January 31, 2014

St John Bosco

January 31, 2014:  St. John Bosco, priest

Wordle: Readings 1-31-14
  • 2 Sm 11:1-4a, 5-10a, 13-17  David saw a beautiful woman bathing, learned she was Uriah's wife, and had relations with her.  He sent Uriah home; when he didn't go, he ordered him placed up front to be killed in battle.
  • Ps 51:3-7, 10-11  "Be merciful, O Lord, for we have sinned."  I acknowledge my offense against you.  Let me rejoice.
  • Mk 4:26-34  The Kingdom is like a man scattering seed that yields fruit he harvests.  The Kingdom is like a mustard seed that grows large.  He spoke parables to all and explained them to his disciples.
Pope Francis
  • Homily:  David fell for Uriah's wife, took her, and had her husband killed, trying to solve a problem instead of asking forgiveness.  When the Kingdom of God diminishes, you lose the sense of sin and the sense of the Kingdom of God.  Don't fall for Christian mediocrity; pray daily.
Time is greater than space:  Work slowly but surely, not obsessed with immediate results.  Endure difficulties and changes.  Accept the tension between fullness and limitation.  Give priority to time, to initiating processes, to actions that engage others who can develop them to bear fruit.  Keep clear convictions and tenacity.  Foster development of full human existence.

Evangelization calls for attention to the big picture, openness to processes, and concern for the long run.  Jesus warned that there were things they wouldn’t understand till the Spirit came. The enemy can sow harm but is defeated by goodness.  (4.III, 222-25, pp. 170-72)
  • To the Congregation for the Doctrine of the Faith:  Don't consider doctrine in a merely ideological or theoretical sense; it's to serve God’s people and ensure a solid foundation to our faith.  Don't try to control or domesticate the gifts of salvation according to the views of the world.  Safeguard the faith in collaboration with Pastors and Episcopal Conferences; safeguard the right of all to receive it in its purity and entirety.  Maintain constructive, respectful and patient dialogue and show charity. 
    • Creighton:  Who in my life needs my trust, charity, and gentleness?
    • RC.net:  God's kingdom starts in hearts receptive to God's word and transforms them. We can't change till God gives us the Holy Spirit.  Am I ready to be changed?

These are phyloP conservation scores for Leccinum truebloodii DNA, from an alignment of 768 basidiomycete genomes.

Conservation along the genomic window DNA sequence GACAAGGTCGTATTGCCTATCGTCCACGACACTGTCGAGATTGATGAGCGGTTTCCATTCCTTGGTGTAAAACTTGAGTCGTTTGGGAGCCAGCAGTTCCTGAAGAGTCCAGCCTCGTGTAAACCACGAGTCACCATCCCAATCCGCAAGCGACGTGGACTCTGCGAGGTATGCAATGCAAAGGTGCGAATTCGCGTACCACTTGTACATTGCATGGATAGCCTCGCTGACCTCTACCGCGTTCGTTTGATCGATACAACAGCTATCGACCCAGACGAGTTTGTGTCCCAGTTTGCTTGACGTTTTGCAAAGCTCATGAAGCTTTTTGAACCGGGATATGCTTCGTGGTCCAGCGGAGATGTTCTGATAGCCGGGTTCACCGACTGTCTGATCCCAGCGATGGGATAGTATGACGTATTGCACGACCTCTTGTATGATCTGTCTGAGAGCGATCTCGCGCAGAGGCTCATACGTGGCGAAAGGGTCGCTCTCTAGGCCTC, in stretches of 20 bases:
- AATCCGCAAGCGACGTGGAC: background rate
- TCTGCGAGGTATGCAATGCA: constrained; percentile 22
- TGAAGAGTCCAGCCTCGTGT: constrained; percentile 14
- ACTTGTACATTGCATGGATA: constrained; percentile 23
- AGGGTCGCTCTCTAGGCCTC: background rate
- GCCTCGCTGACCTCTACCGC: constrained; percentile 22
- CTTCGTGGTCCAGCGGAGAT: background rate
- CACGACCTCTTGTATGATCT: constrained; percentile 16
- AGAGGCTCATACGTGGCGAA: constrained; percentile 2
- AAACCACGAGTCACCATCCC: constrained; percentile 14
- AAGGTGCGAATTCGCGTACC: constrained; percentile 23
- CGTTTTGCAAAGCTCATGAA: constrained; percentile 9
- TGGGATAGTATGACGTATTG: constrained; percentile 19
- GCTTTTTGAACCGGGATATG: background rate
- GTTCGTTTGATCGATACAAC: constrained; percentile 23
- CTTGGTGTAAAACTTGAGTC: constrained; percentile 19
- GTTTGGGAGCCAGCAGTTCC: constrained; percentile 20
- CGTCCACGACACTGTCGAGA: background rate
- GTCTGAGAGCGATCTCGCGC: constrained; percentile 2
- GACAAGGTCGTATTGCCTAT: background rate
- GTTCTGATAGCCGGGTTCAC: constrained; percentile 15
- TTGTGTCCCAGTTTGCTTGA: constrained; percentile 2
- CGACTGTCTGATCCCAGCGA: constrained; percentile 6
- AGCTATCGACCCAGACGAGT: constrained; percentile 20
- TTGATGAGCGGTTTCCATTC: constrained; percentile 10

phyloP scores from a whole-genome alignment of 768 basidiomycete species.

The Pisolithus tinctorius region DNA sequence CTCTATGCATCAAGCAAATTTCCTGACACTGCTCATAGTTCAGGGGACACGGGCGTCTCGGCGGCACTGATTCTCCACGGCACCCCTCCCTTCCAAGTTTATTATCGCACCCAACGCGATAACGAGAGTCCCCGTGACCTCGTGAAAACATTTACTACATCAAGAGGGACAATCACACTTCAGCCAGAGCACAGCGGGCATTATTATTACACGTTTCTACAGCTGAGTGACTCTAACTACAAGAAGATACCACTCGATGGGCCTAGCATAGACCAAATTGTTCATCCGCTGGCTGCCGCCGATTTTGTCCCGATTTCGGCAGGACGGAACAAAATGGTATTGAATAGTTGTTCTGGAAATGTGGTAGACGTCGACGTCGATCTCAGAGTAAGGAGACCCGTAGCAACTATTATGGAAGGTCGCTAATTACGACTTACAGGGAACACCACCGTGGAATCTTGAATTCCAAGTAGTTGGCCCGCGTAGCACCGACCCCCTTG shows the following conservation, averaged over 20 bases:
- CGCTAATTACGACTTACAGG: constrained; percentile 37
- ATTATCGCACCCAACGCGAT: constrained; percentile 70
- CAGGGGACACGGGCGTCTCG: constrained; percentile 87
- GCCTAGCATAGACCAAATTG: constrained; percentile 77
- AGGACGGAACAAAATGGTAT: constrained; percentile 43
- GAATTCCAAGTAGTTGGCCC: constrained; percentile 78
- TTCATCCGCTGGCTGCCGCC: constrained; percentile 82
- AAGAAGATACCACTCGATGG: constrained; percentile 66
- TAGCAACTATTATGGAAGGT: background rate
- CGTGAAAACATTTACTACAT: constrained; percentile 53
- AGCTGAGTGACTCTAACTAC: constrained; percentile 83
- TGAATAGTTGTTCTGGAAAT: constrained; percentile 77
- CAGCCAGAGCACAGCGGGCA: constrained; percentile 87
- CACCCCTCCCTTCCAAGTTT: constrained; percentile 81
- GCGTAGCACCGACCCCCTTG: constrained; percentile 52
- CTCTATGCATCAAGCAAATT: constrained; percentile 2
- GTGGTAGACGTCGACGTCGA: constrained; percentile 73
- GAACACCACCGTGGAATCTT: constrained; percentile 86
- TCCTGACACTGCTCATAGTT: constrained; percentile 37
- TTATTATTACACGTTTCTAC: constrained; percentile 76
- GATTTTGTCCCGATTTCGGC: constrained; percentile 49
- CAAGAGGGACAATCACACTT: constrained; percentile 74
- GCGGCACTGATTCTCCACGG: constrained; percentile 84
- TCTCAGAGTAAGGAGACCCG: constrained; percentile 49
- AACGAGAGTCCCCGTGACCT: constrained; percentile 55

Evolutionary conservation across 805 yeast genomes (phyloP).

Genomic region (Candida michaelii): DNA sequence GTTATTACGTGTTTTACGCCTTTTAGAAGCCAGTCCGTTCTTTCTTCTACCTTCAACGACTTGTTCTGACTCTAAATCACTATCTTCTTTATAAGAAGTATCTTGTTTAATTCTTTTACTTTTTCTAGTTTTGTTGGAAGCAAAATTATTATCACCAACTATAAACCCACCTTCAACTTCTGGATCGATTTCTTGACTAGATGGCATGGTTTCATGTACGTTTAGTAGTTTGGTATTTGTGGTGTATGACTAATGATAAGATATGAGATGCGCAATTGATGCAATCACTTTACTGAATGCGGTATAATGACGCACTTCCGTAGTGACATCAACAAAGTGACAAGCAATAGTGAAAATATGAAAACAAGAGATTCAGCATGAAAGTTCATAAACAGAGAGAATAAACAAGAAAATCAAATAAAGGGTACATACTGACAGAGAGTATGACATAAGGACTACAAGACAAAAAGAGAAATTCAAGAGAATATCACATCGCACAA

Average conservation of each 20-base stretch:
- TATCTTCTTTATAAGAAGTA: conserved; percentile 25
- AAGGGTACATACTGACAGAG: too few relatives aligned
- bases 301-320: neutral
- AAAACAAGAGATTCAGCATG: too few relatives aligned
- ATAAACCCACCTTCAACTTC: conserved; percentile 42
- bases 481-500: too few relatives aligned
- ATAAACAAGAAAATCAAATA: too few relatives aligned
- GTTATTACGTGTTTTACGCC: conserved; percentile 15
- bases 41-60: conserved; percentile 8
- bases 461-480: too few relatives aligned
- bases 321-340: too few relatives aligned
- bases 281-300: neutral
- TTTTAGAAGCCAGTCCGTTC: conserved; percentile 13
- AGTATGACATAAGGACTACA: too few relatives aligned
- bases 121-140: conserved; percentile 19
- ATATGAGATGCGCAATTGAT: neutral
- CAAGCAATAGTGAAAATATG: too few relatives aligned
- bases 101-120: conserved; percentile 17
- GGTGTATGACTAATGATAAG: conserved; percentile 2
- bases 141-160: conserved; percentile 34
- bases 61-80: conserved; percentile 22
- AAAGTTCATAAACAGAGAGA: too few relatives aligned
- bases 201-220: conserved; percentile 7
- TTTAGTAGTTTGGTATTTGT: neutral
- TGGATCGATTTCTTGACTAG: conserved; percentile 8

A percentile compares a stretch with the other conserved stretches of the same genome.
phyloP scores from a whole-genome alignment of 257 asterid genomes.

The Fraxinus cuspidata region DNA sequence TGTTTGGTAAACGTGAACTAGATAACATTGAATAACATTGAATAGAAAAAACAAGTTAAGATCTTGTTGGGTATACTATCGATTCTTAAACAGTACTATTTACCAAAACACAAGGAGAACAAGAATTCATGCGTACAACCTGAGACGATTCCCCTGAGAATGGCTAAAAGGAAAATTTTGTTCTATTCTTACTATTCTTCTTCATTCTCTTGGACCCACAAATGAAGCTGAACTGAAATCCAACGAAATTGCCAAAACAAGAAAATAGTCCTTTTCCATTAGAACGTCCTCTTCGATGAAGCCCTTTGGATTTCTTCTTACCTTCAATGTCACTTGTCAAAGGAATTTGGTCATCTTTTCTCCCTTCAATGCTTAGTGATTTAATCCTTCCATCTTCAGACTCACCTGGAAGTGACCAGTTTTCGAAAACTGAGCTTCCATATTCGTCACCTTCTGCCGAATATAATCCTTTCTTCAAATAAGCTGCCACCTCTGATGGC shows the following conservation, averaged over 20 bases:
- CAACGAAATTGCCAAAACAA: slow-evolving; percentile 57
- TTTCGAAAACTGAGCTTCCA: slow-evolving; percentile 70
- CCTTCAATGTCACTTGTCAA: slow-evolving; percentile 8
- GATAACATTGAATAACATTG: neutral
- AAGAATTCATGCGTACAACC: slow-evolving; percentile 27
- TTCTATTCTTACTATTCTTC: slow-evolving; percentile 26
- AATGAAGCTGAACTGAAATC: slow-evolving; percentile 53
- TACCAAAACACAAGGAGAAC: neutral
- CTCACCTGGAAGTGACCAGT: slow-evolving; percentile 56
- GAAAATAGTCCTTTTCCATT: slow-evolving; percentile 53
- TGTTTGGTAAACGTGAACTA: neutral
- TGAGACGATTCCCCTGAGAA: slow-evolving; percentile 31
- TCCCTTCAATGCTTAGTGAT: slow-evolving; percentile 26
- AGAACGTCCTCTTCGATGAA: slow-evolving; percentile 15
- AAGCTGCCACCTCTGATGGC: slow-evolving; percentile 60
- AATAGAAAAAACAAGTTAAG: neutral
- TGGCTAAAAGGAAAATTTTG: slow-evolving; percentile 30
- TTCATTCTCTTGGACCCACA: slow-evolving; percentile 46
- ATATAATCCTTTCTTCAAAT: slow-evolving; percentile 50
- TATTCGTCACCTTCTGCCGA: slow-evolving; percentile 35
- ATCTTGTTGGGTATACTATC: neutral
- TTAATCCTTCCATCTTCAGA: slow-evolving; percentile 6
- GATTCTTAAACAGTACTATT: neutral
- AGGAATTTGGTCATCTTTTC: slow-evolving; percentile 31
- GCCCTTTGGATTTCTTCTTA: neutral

• Universalis:  St. John Bosco, priest dedicated to youth, founder of the Salesians.  SS. Alban Roe and Thomas Green, priests and martyrs
    Music for the psalm

    • "Hearts" tie:  "Create in me a clean heart" (psalm)
    • "Eyeball" tie pin:  David spying Bathsheba (1st reading), "I have done evil in your eyes" (psalm)
    • "Skeleton" tie pin:  "the bones you have crushed will rejoice" (psalm)
    • White shirt:  "wash me, and I'll be whiter than snow" (skipped verse of psalm)
    • "Grapes" pin:  "of its own accord the land yields fruit" (gospel)
    Special blessings to and prayers for all connected with Don Bosco Technical Institute, Bishop Mora Salesian College Preparatory, and the Salesians of Don Bosco!

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    January 30, 2014

    January 30

    January 30, 2014:  Thursday, 3rd Week, Ordinary Time


    • 2 Sm 7:18-19, 24-29  King David prayed:  “Who are we that you have brought me to this point?  You've established your people and have become their God.  Confirm the prophecy you made concerning your servant and his house, and do as you have promised.  Bless the house of your servant, and it shall be blessed forever.”
      Wordle: Readings 1-30-14
    • Ps 132:1-5, 11-14  "The Lord God will give him the throne of David, his father." Remember David and his anxious care; God swore to set his offspring on the throne.
    • Mk 4:21-25  Is a lamp to be placed under a basket?  All that is hidden will come to light.  The measure you measure will be measured out to you. Those who have will be given more; the others will lose the little they have.
    Pope Francis
    • Homily:  Think and feel with the Church, which we joined at Baptism; we find holiness through the Church that brought us the Gospel.  The three pillars of belonging to the Church are humility (so I can understand I'm a small part of the people of God and can feel with the Church, not just what I want), fidelity/obedience (to the creed, the Church and her teaching, in safeguarding/transmitting the gift of the Gospel message, and service including prayer with and for the whole Church (as David prayed for his house). [This reminds me of the Rules for thinking with the Church of the Spiritual Exercises of St. Ignatius of Loyola]